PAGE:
In 18th century England, aristocratic Georgiana (Keira Knightley), is maneuvered by her mother (Charlotte Rampling) into a strained marriage with the Duke of Devonshire (Ralph Fiennes), a cold and cruel man only interested in her as a means of having a male heir. Georgiana is trapped in her unhappy marriage which soon becomes a preposterous triangle with her husband and his live-in mistress (Hayley Atwell). She falls passionately in love with ambitious young politician Charles Grey (Dominic Cooper), and the affair causes a bitter conflict with her husband and threatens to erupt into a huge scandal with devastating consequences.
Review by Louise Keller:
It seems Princess Diana was not the only royal whose marriage comprised three people. This cinematic and emotionally potent drama set in the 18th century and based on a true story, looks at a ménage a trois that is filled with compelling elements. Director Saul Dibb's film is ravishing to look at with its gorgeous English locations and lavishly sumptuous castles and stately homes with all the interior and exterior trimmings. But beneath the wigs and lavish costumes lurk secrets, longings and the main thrust of the story which explores the notion that a woman will sacrifice anything and everything for her children. Impressive in every way beginning with a punchy script, we become totally involved in this carefully constructed world where appearances defy what goes on behind closed doors. Keira Knightley perfectly embodies the eager-to-please young bride with stars in her eyes, while Ralph Fiennes is chilling as the man who shows more affection for his dogs than his wife.
Loyalty and a male heir are the things expected of Keira Knightley's Georgiana, The Duchess of Devonshire, by her emotionally crippled husband (Ralph Fiennes), the only man in England not in love with her. 'You'll get used to it,' The Duke tells his new wife about the attention their positions command. Georgiana's ambitious mother (Charlotte Rampling) schools her daughter to equip herself with patience, fortitude and determination as she endures a loveless marriage filled with pressure to produce a male heir. Hayley Atwell's Bess, who becomes Georgiana's confidante and best friend (Atwell is excellent), is also responsible for her heartbreak when an untenable situation unravels within her own home. The relationship and understanding between Georgiana and Bess form the emotional heart of the film, while her evolving relationship with Dominic Cooper's charming politician Grey allows The Duchess a window from which she can spy happiness.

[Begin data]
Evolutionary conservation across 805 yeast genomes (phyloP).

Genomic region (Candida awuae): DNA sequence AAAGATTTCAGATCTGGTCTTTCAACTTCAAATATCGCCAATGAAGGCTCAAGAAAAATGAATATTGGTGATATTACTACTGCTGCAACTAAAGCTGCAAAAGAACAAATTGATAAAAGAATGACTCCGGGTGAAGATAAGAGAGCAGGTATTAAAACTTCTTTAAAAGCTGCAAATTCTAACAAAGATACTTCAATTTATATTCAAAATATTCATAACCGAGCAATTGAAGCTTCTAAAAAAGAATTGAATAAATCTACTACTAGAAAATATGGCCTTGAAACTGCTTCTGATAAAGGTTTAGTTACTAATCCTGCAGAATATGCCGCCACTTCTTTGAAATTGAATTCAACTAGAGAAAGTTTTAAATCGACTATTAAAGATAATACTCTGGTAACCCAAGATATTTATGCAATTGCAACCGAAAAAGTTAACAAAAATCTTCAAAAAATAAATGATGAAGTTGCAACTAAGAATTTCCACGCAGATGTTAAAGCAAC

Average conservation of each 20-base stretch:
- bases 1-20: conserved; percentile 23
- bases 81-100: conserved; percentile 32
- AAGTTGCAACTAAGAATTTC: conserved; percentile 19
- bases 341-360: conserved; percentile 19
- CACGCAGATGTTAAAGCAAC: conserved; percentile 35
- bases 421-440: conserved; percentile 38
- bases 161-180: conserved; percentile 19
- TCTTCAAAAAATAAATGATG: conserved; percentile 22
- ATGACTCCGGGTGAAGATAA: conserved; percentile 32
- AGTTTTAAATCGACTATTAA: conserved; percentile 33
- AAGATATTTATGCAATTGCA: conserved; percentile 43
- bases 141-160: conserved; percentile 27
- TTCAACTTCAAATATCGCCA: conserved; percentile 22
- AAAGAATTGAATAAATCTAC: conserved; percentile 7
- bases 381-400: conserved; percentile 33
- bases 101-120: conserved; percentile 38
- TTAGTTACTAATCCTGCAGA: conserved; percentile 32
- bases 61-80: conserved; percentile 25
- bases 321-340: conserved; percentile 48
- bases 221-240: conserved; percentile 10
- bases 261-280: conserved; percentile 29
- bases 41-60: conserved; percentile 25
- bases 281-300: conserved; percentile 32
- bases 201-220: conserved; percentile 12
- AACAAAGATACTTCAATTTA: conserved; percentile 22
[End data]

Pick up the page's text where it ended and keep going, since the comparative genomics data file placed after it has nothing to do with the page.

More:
Rachel Portman colours her distinctively phrased score with Bach, Mozart and Beethoven as the tension and passions of the story evolve. Manicured gardens with lakes and swans, chandeliers, book-lined walls, tapestries and a privileged lifestyle... It is easy to become immersed in the plight of these characters whose story is profoundly moving and satisfying.
Review by Andrew L. Urban:
Mouth watering scandal, a juicy love triangle and high powered men behaving badly make this a solid drama about character and society in 18th century England - especially as it is based on real events. Keira Knightly carries the film on her pretty shoulders as the young woman pushed into a useful but ultimately disastrous marriage by her mother, played by the splendid Charlotte Rampling. Now the wife of the all powerful Duke of Devonshire, Georgiana discovers too late that she is married to a cruel, hard hearted man who doesn't love her but wants her to have his son and heir. When she can't manage a boy child after two attempts (and some still births as well as miscarriages) her husband turns feral.
Knightly is terrific as the wounded young wife whose life continues to be full of emotional pain and sacrifice, while Ralph Fiennes is darkly, disturbingly effective as the nasty old Duke with few scruples - or manners. Hayley Atwell provides valuable and emotionally tormented support as Lady Elisabeth, whose own marriage has disintegrated with her two young sons taken by their father. This proves to be a fatal lever that the Duke uses to get his way in how the lives around him are lived.
The characters are fascinating figures, and the Duke's power is nowhere better demonstrated than in the fact he can get away with having his mistress live in the same house (however large it is) as his wife. In 18th century England, when scandal was as dangerous to standing and career as a prison sentence, this was a spectacular show of strength. Fiennes plays the Duke with a remarkable intensity that adds layers of complexity to what may have turned out as a flat caricature. He had to be that good to keep up with Knightley's heartbreaking performance.
Dramatic and emotionally satisfying - if not for the poor old characters - the film looks fabulous, thanks to top production design and cinematography. Rachel Portman's score also works a treat, and the film's core themes are cleverly handled by director Saul Dibb.
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DUCHESS, THE (M)
CAST: Keira Knightley, Ralph Fiennes, Dominic Cooper, Hayley Atwell, Charlotte Rampling, Simon McBurney, Aidan McArdle, Mercy Fiennes Tiffin, Georgia King, Angus McEwan, Richard McCabe,
PRODUCER: Michael Kuhn, Gabriella Tana,
DIRECTOR: Saul Dibb
SCRIPT: Anders Thomas Jensen, Paul Dibb, Jeffrey Hatcher (book by Amanda Foreman)
CINEMATOGRAPHER: Gyula Pados
EDITOR: Masahiro Hirakubo
MUSIC: Rachel Portman
PRODUCTION DESIGN: Michael Carlin
RUNNING TIME: 109 minutes
AUSTRALIAN DISTRIBUTOR: Paramount
AUSTRALIAN RELEASE: October 2, 2008